The IRS blended tax rate is the result of a provision in the Tax Cuts and Jobs Act (TCJA) in which a corporation with a fiscal year that includes January 1, 2018 will pay federal income tax using a blended tax rate and not the flat 21% rate under the TCJA that would generally apply to taxable years beginning after December 31, 2017. IRS Notice 2018-38
What is the corporate tax under this blended tax rate?
To say that the “blended tax rate depends on…” is something of an oversimplification, to say the least. Page 3 of IRS Notice 2018-38 provides this information:
A tentative tax of a corporation for the taxable year that includes January 1, 2018 shall be computed by applying the rates of tax imposed under § 11(b) prior to the change of the tax rate under § 13001 of the Act, and a tentative tax for a corporation shall be computed by applying the 21 percent rate of tax imposed under § 11(b) as amended by § 13001 of the Act. The tax imposed under § 11 for the taxable year that includes January 1, 2018, is the sum of that proportion of each tentative tax which the number of days in each period bears to the number of days in the entire taxable year.
The Notice clarifies a bit stating that This notice applies to taxable years of corporations that begin before January 1, 2018, and end after December 31, 2017.
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Blended tax rate somewhat simplified
For the upcoming tax reporting (to be filed in 2019), corporations operating under a fiscal year rather than a calendar year, which includes January 1, 2018, will pay federal income tax using a blended tax rate. Other corporations reporting on a calendar year, will use the flat 21% tax rate that applies to the tax year beginning after December 31, 2017.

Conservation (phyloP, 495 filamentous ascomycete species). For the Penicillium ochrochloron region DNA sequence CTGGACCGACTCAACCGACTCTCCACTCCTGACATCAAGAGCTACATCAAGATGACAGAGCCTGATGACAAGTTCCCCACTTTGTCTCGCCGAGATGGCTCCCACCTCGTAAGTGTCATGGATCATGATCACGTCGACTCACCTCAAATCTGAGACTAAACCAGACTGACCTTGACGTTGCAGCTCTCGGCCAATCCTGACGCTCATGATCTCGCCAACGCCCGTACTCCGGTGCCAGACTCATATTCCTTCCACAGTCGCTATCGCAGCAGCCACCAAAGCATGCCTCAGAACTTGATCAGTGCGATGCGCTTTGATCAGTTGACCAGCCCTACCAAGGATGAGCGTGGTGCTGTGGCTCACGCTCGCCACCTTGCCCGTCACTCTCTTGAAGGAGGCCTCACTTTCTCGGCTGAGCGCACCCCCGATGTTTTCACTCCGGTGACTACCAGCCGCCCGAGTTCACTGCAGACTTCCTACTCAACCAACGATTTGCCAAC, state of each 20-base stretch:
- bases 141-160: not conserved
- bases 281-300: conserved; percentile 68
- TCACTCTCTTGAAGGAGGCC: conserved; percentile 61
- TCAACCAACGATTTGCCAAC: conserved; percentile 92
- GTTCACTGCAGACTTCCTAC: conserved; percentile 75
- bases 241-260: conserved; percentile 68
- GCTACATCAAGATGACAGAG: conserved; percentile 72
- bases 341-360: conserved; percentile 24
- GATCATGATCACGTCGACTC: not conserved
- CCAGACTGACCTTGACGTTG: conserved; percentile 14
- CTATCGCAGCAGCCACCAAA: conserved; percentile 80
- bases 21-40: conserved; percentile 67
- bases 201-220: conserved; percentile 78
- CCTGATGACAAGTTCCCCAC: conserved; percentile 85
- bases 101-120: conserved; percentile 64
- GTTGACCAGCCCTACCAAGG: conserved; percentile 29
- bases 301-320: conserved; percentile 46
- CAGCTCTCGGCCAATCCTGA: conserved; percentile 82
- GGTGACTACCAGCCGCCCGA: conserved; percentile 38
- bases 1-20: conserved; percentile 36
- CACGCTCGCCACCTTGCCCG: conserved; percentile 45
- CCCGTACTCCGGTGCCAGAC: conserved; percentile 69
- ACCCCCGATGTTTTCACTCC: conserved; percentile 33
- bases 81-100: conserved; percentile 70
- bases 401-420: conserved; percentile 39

Corporations operating on a fiscal year will determine their IRS taxes for fiscal years that include January 1, 2018. This is, generally speaking, how their taxes are figured:
- Calculate tax for the entire tax year using the bracketed tax rates in effect before the TCJA,
- Calculate tax using the new 21% flat rate,
- proportionate each tax amount based on the number of days the different rates were in effect.
It should also be noted that the IRS urges fiscal year taxpayers that have already filed their IRS returns for the tax year that includes January 1, 2018, and did not show the blended rate, may want to consider filing an amended return.
How much can a fiscal year corporation expect to pay?
Of course, we can calculate those figures for you, but as an example, here are three Fiscal Year End Date applicable blended rates:
Examples of Blended Tax Rate Amounts
- Fiscal year end date of 01-31-18: 33.81%
- Fiscal year end date of 06-30-18: 28.06%
- Fiscal year end date of 12-31-18: 21%
Absolutely. The TCJA has opened a Pandora’s Box of questions, options, possibilities and opportunities for the business owner. The blended tax rate issue may seem easy when a chart appears, but knowing how these numbers work with your overall tax strategy can make or break whatever plans or goals you may have had.
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The bottom line
We specialize in business tax strategy. Without a tax plan, a flexible strategy and an overall business and life financial goal, you’re at the mercy of the IRS and the tax person who probably allows you to consistently file an extension. Most any tax person or bookkeeper can prepare a fairly accurate account of what happened last year. That is not tax planning.
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